U.S. Patent and Trademark Office

The U.S. Patent and Trademark Office is the administrative agency of the U.S. government that carries out the mission set forth in the U.S. Constitution to promote the progress of science and the useful arts by securing for limited times to inventors the exclusive right to their inventions. The Patent Office determines whether or not an inventor's discovery qualifies as a protectable invention under the guidelines set forth in Congressional laws and the regulations established to carry out those laws. 

The Patent Office also regulates the registration of U.S. federal trademarks, the brand-names for products and services used in interstate commerce within the U.S.

 

Google Patents

Google provides a useful patent search engine at Google Patents where users can use plain language searching techniques. In addition, Google provides an additional tool, which Google calls Prior Art Finder to facilitate searching for publications and patents that might impact the validity of an issued patent. According to Google the Prior Art Finder scans a patent text for key phrases, combines them into a set of search queries, and displays the results from Google Patents, Google Scholar, Google Books, and the rest of the web.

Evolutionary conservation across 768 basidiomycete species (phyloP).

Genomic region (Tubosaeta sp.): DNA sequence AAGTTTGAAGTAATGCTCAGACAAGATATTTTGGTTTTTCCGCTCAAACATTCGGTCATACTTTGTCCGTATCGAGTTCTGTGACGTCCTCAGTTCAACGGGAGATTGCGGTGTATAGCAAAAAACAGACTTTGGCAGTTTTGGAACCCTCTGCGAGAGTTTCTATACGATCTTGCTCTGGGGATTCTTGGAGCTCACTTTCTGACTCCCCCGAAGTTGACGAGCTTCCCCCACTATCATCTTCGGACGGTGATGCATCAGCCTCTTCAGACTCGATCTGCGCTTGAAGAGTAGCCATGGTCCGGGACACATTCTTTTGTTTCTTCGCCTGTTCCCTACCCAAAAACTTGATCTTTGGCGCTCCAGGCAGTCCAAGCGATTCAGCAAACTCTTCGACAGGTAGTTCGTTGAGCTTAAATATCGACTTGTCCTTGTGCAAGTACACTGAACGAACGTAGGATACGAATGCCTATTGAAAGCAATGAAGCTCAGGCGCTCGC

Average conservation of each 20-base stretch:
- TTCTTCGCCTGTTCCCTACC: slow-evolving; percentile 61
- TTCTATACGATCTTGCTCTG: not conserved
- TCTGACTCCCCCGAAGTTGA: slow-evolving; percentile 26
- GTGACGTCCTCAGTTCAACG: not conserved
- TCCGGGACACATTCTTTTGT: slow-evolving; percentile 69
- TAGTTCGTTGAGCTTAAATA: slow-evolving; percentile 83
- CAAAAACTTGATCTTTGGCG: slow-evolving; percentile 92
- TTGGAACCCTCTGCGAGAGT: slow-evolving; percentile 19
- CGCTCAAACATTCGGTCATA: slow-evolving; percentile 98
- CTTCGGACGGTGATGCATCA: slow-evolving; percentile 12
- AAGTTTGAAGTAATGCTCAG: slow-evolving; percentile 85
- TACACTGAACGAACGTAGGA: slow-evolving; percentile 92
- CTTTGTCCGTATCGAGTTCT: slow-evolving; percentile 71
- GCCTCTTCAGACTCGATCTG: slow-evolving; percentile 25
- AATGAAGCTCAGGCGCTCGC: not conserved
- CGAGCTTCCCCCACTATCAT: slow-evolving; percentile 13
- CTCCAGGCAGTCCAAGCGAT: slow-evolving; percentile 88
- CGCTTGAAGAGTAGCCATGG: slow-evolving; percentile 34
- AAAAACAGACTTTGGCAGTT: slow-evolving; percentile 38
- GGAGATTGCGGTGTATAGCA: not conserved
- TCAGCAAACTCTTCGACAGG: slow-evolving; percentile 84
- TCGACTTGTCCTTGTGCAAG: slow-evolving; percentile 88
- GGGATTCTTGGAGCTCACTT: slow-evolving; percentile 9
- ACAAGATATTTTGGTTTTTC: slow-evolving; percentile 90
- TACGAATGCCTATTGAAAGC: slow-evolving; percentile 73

European Patent Office

Like the U.S. Patent and Trademark Office, the European Patent Office is the administrative agency that determines whether or not an inventor's discovery qualifies as a protectable invention, although the European Patent Office’s guidelines for patentability are different than those of the U.S. Patent and Trademark Office. 

 

U.S. Copyright Office

The U.S. Copyright Office is a department within the Library of Congress, one of the largest libraries in the world. The Library of Congress is an important resource for U.S. legislators, but also collects and preserves knowledge and examples of creativity for future generations. The Copyright Office records copyrights on works of authorship in all its forms.